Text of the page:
Collaborative law involves the parties both instructing lawyers and avoiding court by trying to reach an agreement through meetings with each other and their lawyers. All meetings between the parties are carried out face to face with the lawyers present. This approach is designed to encourage the parties to work together, discuss the issues, and come to an agreement, as opposed to having contact via their lawyer’s letters only. It is not possible to instruct any solicitor – the solicitor must have been trained in collaborative law (a ‘collaborative lawyer’).
What happens in the collaborative process?
One or both parties will need to instruct a collaborative lawyer. The first meeting is likely to take place one on one with the party’s own solicitor. If just one party has approached a collaborative lawyer, enquiries will need be made as to whether the other party wishes to consider the collaborative process. If they do, they too must instruct a collaborative lawyer.
Upon entering the collaboration process, each party’s solicitor will sign an agreement that, should an agreement not be reached, they will cease to represent the party.
Once the process has commenced, the parties will attend a number of meetings with lawyers present. They will be encouraged to identify all the issues between them. The lawyers are likely to put a reasonably flexible timetable in place for matters such as disclosure and the appointment of expert witnesses. The appointment of expert witnesses is encouraged where there is a dispute as to the value of the assets (e.g. estate agents for the valuation of the home, pension experts for the valuation of a pension).
Throughout the process, the parties have proper legal advice from each of their solicitors at the meeting. This can be particularly useful where the solicitors have broadly similar views on some issues, as it can lead to some issues being resolved quite quickly, rather than having to go to and fro through correspondence.
If an agreement is reached, the solicitors can draft the necessary documents and file them with the court to be sealed.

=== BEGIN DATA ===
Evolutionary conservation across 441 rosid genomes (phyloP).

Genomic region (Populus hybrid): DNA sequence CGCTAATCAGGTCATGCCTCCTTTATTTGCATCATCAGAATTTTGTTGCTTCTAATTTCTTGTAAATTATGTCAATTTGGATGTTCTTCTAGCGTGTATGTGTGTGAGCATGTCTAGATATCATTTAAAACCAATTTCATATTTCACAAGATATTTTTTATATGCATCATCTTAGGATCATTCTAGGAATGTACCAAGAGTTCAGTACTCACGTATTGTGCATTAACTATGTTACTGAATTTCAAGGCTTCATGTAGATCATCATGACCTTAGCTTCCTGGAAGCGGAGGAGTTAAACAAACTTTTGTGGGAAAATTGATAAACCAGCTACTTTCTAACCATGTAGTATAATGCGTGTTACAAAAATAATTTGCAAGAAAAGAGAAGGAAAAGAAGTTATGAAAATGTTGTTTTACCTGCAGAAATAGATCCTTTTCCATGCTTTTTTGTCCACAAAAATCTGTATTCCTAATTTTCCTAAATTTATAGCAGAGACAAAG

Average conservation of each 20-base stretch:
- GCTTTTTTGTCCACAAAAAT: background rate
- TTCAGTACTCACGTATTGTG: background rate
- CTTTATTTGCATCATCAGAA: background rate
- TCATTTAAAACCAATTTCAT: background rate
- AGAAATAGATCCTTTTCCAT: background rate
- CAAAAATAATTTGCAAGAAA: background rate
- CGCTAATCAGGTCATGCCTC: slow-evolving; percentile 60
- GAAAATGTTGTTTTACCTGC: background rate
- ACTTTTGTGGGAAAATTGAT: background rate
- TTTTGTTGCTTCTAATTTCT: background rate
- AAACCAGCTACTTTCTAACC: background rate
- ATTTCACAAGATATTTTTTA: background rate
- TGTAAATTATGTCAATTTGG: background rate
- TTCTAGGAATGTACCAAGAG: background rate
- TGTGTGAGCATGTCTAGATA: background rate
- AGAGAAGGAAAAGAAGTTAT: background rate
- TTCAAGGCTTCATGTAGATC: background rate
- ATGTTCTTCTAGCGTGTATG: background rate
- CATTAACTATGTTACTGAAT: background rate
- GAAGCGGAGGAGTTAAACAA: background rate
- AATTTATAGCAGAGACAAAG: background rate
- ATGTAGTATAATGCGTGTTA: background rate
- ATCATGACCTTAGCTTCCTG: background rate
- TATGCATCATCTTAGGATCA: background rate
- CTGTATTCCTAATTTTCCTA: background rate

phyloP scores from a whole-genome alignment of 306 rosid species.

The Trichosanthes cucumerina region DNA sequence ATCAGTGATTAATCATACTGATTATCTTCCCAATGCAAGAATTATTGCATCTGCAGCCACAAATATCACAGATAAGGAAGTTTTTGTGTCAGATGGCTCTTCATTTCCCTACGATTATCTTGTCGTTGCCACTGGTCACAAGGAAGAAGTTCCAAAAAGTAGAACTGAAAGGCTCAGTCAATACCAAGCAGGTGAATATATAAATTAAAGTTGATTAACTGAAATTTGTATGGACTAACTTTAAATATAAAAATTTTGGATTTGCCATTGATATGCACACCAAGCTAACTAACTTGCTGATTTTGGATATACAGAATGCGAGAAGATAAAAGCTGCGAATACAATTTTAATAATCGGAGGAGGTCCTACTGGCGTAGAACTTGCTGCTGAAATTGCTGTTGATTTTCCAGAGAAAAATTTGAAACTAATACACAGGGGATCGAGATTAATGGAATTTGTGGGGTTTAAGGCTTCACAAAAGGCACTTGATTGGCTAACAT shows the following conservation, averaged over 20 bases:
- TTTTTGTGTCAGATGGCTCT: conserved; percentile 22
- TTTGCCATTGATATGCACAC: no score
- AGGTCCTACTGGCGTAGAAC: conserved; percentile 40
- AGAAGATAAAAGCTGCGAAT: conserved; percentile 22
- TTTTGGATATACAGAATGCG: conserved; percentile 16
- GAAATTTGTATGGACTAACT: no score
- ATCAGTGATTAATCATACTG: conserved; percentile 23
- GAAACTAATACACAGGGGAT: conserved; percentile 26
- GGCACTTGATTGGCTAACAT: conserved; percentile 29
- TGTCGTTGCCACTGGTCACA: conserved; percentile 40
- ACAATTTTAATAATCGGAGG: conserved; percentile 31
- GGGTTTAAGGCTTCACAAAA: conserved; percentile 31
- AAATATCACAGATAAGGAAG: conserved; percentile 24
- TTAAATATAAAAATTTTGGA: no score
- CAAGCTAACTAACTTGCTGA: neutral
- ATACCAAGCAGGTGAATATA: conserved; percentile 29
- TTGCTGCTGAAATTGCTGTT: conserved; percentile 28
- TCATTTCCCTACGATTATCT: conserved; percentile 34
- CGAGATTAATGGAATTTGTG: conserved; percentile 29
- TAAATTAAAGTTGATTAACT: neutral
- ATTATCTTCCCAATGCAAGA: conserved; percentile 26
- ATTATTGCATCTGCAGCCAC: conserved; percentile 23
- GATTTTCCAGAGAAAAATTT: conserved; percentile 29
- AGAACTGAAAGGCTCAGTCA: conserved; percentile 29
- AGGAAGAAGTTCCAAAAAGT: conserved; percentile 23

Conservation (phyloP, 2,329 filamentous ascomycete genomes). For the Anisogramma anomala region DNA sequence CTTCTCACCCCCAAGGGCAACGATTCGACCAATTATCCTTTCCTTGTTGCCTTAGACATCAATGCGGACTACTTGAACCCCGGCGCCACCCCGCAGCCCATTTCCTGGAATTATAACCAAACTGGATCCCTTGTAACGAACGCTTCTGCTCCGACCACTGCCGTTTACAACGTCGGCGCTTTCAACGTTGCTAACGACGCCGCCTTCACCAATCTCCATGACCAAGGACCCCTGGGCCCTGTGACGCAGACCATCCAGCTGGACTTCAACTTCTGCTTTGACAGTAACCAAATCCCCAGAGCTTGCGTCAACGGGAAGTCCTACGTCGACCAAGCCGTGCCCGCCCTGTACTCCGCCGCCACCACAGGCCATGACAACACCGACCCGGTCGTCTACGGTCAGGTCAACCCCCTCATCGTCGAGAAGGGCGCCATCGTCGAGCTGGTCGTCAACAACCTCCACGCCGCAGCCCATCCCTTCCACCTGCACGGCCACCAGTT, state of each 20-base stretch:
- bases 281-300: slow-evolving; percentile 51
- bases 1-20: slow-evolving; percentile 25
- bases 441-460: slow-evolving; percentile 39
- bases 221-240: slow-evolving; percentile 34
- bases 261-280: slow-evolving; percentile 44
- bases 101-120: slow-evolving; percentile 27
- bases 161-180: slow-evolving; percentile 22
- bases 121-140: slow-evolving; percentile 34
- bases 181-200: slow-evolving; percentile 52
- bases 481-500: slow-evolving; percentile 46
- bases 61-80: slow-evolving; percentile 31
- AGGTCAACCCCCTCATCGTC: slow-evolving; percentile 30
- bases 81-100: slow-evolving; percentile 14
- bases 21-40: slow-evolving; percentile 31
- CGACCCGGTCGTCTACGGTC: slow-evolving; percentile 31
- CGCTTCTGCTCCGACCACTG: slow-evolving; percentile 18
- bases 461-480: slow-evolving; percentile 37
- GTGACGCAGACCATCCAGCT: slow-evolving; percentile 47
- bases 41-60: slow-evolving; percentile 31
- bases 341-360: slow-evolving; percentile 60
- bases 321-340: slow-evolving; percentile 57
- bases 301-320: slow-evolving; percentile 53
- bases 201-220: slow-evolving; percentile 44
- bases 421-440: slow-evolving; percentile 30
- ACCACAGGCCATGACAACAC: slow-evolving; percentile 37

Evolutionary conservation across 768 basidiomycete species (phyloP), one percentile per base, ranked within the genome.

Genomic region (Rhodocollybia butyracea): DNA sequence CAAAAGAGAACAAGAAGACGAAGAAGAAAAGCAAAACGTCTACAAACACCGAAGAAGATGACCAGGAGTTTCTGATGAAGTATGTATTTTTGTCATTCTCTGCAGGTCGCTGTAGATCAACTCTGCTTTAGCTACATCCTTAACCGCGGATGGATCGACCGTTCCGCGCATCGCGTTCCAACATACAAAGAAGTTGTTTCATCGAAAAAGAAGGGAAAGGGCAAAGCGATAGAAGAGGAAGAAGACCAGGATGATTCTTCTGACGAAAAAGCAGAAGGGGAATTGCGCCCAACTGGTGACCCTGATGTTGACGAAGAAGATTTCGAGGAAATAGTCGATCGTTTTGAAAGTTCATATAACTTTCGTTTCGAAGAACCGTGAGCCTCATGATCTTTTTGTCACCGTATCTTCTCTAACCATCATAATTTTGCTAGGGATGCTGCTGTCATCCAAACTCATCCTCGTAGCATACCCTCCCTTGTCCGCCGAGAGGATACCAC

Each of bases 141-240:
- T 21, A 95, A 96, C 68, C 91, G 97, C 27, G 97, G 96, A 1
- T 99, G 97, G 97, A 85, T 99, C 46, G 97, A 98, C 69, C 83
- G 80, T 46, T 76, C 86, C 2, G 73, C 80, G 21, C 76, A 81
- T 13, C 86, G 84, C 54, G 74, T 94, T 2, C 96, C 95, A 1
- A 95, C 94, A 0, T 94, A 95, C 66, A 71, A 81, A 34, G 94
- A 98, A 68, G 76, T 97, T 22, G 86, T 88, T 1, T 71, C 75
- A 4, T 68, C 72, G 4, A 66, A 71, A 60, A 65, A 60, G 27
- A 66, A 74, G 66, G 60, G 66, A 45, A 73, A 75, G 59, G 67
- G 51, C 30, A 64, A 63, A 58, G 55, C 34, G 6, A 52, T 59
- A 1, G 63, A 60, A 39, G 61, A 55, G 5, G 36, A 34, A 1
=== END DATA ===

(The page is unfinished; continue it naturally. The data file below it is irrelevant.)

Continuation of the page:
Will I be bound by what I say in the collaborative law process?
Other than the financial disclosure, the discussions in the meetings are privileged and confidential. If the collaborative law process fails, the parties will not be able to rely on the discussions in later court proceedings.
- Lends itself well to children matters where all the smaller details can be agreed regarding the children arrangements.
- Actively encourages the parties to retain contact with each other so that they can work together for a long-term solution and keep relations friendly.
- The parties have more control over where the discussions take place and the timescale for such discussions, as they will not have to go to the court, nor will they need to be tied to the court timetable.
- The involvement of solicitors throughout the process means that it is less likely that any legal issues will be left unresolved when agreement is reached.
- If the parties do not reach an agreement at the end of the process, they will need to instruct new legal advisors and pay legal costs for court proceedings on top of the collaborative law process which could be rather costly. In general, the costs can be difficult to estimate as it is not clear from the outset how many meetings will be required to facilitate a working agreement between the parties.
- Collaborative law will not work for everyone: the process relies on full cooperation between the parties so if one party does not enter the process willing to come to an agreement, the process will fail. Collaborative law works better where the parties are able to communicate openly and frankly with each other; thus if there has been a history of controlling behaviour, or there is reason to distrust one party, it may not be the best process.
- Numbers of collaborative lawyers are rising, but there are still not as many collaborative lawyers as regular divorce lawyers, so your choice of representation may be a little limited.
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